Stallone And De Niro Miss The Punch In 'Grudge Match' - Review Round-Up
The general word amongst critics is that the two screen titans just couldn't muster a half-decent film together
Robert De Niro and Sylvester Stallone are no strangers to putting on their boxing gloves for the sake of the movies and in their latest film, Grudge Match, the two screen icons are putting their respective ages aside to step into the ring once again. The film comes with a lot of promise, starring Alan Arkin, Kevin Hart and Kim Basinger alongside the two screen titans, yet sadly the overall response to the film from critics has been very underwhelming.
Stallone, Arkin, Hart and De Niro miss the mark with their latest film
The film stars Stallone and De Niro as two retired boxers, both well past their best, who ended their career with a long-standing and unresolved feud some years earlier. After meeting each other for the first time in years in a chance encounter, their feud returns and boils into a confrontation that ends in a melee of sorts, one that almost instantly goes viral and reignites interest in the former fighters. Soon they are receiving offers to return to the ring and settle their feud once and for all, but they can only make it into the ring if they can actually regain their fitness in time for the big fight.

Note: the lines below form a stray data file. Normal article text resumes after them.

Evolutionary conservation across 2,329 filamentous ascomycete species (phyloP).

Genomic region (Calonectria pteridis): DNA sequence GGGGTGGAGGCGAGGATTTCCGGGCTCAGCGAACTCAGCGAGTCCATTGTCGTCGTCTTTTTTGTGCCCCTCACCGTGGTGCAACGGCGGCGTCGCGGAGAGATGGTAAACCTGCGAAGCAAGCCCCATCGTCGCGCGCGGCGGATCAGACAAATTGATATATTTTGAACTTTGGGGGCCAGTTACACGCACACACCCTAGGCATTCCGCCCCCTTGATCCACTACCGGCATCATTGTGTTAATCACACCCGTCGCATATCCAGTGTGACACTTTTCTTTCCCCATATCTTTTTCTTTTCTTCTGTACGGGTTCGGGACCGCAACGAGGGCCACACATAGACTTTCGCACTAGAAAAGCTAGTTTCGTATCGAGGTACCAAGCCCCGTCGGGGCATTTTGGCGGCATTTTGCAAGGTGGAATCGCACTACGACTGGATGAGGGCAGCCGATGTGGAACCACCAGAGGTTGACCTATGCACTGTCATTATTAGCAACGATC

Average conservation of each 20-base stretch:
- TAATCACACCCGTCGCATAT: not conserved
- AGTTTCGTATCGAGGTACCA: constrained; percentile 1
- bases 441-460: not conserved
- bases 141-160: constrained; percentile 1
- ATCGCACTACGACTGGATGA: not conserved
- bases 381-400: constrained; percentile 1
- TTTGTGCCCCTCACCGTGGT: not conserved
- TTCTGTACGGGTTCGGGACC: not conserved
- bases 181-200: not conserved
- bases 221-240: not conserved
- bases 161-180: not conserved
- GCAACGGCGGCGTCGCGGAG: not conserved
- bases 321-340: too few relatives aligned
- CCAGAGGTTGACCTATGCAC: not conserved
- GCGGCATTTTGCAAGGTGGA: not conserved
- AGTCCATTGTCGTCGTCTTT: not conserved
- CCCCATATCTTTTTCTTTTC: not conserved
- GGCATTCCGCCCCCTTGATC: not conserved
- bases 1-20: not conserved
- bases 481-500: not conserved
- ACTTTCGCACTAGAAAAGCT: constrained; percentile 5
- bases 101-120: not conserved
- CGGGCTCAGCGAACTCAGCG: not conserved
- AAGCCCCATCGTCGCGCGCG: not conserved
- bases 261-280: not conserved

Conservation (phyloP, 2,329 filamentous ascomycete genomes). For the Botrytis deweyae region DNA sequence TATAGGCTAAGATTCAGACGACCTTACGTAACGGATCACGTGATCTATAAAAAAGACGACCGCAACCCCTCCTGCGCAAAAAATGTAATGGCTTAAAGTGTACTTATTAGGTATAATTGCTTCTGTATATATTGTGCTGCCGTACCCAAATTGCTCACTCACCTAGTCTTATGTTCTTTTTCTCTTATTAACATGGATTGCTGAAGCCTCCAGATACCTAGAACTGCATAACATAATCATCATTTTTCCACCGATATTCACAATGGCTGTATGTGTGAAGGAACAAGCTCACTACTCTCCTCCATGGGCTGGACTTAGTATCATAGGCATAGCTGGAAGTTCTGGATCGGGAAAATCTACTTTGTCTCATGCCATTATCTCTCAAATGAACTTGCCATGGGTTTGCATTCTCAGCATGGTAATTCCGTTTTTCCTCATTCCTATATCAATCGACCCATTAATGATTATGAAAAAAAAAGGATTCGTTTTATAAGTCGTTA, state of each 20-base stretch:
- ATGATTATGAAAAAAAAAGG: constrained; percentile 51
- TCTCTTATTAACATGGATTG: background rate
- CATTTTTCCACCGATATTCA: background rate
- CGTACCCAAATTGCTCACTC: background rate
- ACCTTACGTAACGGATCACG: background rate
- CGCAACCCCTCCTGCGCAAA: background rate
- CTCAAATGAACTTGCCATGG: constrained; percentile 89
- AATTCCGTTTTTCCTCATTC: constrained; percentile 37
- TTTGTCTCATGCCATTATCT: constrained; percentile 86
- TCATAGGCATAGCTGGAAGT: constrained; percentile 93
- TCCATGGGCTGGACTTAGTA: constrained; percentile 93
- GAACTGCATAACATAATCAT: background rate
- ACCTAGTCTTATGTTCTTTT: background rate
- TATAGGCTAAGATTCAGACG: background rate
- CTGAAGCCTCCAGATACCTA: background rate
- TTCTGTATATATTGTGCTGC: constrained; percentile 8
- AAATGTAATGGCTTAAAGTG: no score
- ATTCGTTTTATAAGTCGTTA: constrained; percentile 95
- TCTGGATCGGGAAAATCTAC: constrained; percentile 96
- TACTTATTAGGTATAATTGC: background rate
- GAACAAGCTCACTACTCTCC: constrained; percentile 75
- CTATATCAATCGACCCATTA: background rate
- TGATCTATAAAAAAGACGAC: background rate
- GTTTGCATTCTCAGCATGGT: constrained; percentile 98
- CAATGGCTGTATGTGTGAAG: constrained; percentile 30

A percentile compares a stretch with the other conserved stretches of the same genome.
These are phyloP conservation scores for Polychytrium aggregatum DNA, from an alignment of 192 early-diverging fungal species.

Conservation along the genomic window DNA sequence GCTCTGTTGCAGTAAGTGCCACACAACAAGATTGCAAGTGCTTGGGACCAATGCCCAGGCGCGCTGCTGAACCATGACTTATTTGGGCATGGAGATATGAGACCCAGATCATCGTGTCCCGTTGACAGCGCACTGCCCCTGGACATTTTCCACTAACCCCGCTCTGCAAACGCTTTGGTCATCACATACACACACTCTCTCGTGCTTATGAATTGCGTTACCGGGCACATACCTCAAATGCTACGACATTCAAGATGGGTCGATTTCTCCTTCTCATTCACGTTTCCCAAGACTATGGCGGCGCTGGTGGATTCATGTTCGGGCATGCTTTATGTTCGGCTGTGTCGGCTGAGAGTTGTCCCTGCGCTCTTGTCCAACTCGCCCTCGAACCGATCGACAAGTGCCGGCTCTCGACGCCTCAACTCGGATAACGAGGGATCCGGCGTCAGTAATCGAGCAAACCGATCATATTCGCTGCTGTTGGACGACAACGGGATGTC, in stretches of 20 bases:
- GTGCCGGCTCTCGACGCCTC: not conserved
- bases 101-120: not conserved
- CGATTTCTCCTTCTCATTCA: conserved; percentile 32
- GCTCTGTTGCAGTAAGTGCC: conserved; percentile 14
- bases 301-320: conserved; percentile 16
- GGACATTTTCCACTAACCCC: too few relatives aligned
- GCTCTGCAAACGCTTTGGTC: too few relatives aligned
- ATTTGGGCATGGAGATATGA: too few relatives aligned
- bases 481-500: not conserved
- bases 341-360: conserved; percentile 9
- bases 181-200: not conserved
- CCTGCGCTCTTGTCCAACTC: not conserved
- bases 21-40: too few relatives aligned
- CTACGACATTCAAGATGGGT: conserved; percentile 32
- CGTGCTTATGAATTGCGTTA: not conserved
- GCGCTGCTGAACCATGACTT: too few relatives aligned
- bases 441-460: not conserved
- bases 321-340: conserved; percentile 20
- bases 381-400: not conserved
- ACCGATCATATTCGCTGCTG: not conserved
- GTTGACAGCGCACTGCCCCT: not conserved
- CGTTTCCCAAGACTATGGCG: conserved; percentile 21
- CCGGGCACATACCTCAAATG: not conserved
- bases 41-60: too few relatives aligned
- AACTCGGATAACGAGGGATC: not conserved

On paper, and with such a cast, the film sounds as though it could work, but sadly the overall word is that it really doesn't work at all. The film is "sporadically amusing" and features "crowd-pleasing supporting turns from Alan Arkin and Kevin Hart," yet has very little else to offer to Variety critic Andrew Barker. Barker found the film "so overcooked that it defeats its own purpose," whilst USA Today critic Scott Bowles went straight in for the jugular, calling Grudge Match a "desultory boxing flick whose punches miss wildly."
Don't call it a comeback, because the film is a flop
"It will come as a surprise to none that Grudge Match is so wantonly clichéd that to watch it is to explore the outer perimeters of one's own tolerance for a specific type of feel-good sports film," Steve MacFarlane of Slant Magazine wrote in his scathing review of the film. Elizabeth Weitzman from the New York Daily News meanwhile found the whole thing "depressing" and complained that the two central character lacked any sort of personality or appeal as actual sports stars. She wrote, "In the end, this is no Ali-Frazier grudge match. It's more like Larry Holmes coming out of retirement to make $3 million as Mike Tyson's punching bag. Depressing."
If these 'appraisals' haven't put you off, you can go see Grudge Match yourself when it is released wide on 24 January. Maybe don't expect to see it among the Oscar contenders the month after.